Effect of genetic improvement of sheep in Ethiopia: Development of a dynamic stochastic simulation herd model
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Tadel, K. 2014. Effect of genetic improvement of sheep in Ethiopia: Development of a dynamic stochastic simulation herd model. PhD thesis. Vienna, Austria: University of Natural Resources and Life Sciences, Vienna.
Permanent link to cite or share this item: https://hdl.handle.net/10568/53925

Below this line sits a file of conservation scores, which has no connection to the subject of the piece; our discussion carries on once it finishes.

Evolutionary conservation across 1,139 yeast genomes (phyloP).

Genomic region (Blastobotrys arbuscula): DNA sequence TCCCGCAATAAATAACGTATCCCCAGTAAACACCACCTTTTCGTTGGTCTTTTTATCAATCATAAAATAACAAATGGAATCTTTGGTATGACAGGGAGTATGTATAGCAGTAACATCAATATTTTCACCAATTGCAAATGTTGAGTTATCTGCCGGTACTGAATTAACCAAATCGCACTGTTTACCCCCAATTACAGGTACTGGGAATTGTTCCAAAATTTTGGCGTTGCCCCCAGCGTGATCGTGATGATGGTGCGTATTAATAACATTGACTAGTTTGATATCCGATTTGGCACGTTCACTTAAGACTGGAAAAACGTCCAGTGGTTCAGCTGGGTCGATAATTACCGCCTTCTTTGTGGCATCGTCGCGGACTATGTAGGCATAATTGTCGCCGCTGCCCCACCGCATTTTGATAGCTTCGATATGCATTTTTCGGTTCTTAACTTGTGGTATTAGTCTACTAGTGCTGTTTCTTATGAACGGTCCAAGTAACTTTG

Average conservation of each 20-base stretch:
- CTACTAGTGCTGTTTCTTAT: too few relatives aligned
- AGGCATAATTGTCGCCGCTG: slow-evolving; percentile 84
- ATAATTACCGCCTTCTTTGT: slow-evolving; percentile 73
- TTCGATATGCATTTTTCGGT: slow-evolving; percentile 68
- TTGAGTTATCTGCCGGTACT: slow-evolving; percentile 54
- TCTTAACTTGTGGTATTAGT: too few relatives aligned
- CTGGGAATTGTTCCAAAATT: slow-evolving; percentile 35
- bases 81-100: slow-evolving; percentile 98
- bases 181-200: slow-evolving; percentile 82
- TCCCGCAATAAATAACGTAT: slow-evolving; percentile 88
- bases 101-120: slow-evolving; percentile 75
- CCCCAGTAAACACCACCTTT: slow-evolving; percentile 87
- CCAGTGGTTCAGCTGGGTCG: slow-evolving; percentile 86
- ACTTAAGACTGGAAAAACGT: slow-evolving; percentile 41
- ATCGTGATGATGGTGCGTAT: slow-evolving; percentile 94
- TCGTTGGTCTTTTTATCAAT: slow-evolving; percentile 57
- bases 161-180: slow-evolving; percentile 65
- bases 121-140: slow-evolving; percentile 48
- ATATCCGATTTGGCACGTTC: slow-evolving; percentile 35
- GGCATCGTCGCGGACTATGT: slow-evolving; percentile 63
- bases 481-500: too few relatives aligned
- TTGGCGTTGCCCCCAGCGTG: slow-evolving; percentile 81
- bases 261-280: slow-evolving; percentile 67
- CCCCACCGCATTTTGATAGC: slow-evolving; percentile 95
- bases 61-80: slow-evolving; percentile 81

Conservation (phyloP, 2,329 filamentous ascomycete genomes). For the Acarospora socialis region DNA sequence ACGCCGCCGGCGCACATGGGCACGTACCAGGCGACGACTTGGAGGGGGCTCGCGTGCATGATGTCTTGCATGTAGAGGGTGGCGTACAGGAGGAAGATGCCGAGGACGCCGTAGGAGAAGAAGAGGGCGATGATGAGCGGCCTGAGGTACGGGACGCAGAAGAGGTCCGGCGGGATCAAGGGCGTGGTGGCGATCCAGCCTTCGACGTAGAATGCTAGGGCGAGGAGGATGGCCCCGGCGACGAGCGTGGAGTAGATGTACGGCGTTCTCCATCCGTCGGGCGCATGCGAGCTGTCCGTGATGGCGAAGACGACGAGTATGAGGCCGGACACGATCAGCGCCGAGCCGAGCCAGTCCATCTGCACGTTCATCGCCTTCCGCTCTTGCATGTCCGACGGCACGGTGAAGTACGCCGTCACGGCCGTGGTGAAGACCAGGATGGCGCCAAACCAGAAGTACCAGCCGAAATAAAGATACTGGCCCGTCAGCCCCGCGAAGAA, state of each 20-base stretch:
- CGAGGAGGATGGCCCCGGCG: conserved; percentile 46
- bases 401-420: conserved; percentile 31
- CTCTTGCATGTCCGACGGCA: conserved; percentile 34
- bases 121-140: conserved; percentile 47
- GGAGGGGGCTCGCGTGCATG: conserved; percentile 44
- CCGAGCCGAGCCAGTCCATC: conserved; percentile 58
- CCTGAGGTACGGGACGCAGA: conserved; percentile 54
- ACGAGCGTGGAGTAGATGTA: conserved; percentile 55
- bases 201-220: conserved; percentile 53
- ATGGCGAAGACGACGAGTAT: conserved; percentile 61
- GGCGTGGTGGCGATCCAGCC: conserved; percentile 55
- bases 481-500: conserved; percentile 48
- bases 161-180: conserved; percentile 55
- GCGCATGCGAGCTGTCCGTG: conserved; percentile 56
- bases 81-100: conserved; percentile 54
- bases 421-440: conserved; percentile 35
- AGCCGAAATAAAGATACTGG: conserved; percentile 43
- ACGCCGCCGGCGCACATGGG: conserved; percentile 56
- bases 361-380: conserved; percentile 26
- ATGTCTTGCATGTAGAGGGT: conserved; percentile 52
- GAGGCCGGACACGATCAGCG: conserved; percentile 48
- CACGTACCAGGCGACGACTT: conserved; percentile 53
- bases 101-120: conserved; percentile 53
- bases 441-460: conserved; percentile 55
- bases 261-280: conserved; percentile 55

A community-based sheep breeding program has been implemented in the highlands of Ethiopia to improve the body weight and reproductive performance of Menz sheep. This study adopts system dynamic methodology to develop a dynamic stochastic simulation herd model to evaluate the effect of genetic improvement and additional feed sources (forage production) on herd dynamics and profitability. The study also explores the opportunities of system dynamics approach in the context of designing breeding programs to predict annual genetic gain of traits. Historical data of monthly rainfall for a period of 10 years and 4 years of monthly temperature data were used. Sheep performance data were available from the herd-book of the community-based sheep breeding program. Additional input data were sourced from questionnaires, observation, literature and expert knowledge. The simulation model consists of three sub-models: vegetation growth and dynamics, herd structure and dynamics and economic analysis. The length of the time horizon was 240 months (20 years). The first 120 months served as a baseline scenario, where the fattening of culled breeding rams was practiced. For the second 120 months genetic selection of body weight was introduced considering two scenarios: culled ram and lamb fattening. For the prediction of genetic gain genetic selection for six month weight, pre-weaning survival and fertility rate was introduced from the initial stage of the simulation. Results from the model showed a gradual decrease in sheep population size while body weight of the animals improved. The model keeps heavier animals in smaller flocks to match the herd nutritional demand with the available resources. The simulation also demonstrates that breeding for heavier body weight was considerably more profitable than the baseline scenario; and lamb fattening was more profitable than culled ram fattening, which is the current practice. Smallholder farmers can gain more income by fattening young lambs due to a decrease of production (health, housing and labour) and feed costs compared to fattening of culled breeding ram. A reasonable annual genetic gain, rate of inbreeding and profit per ewe per year were predicted when community based breeding is performed. System dynamics modelling is a valuable tool to describe breeding programs by building a simple, flexible and usage driven simulation model. Results of the simulations were discussed on site with smallholder farmers and they are willing to reduce flock size in order to have healthy, fast growing animals. Further development and evaluation of the model is needed which shall lead to further refinement. This shall eventually aid in the further evaluation of genetic selection in the Menz sheep population, helping smallholder farmers to increase income.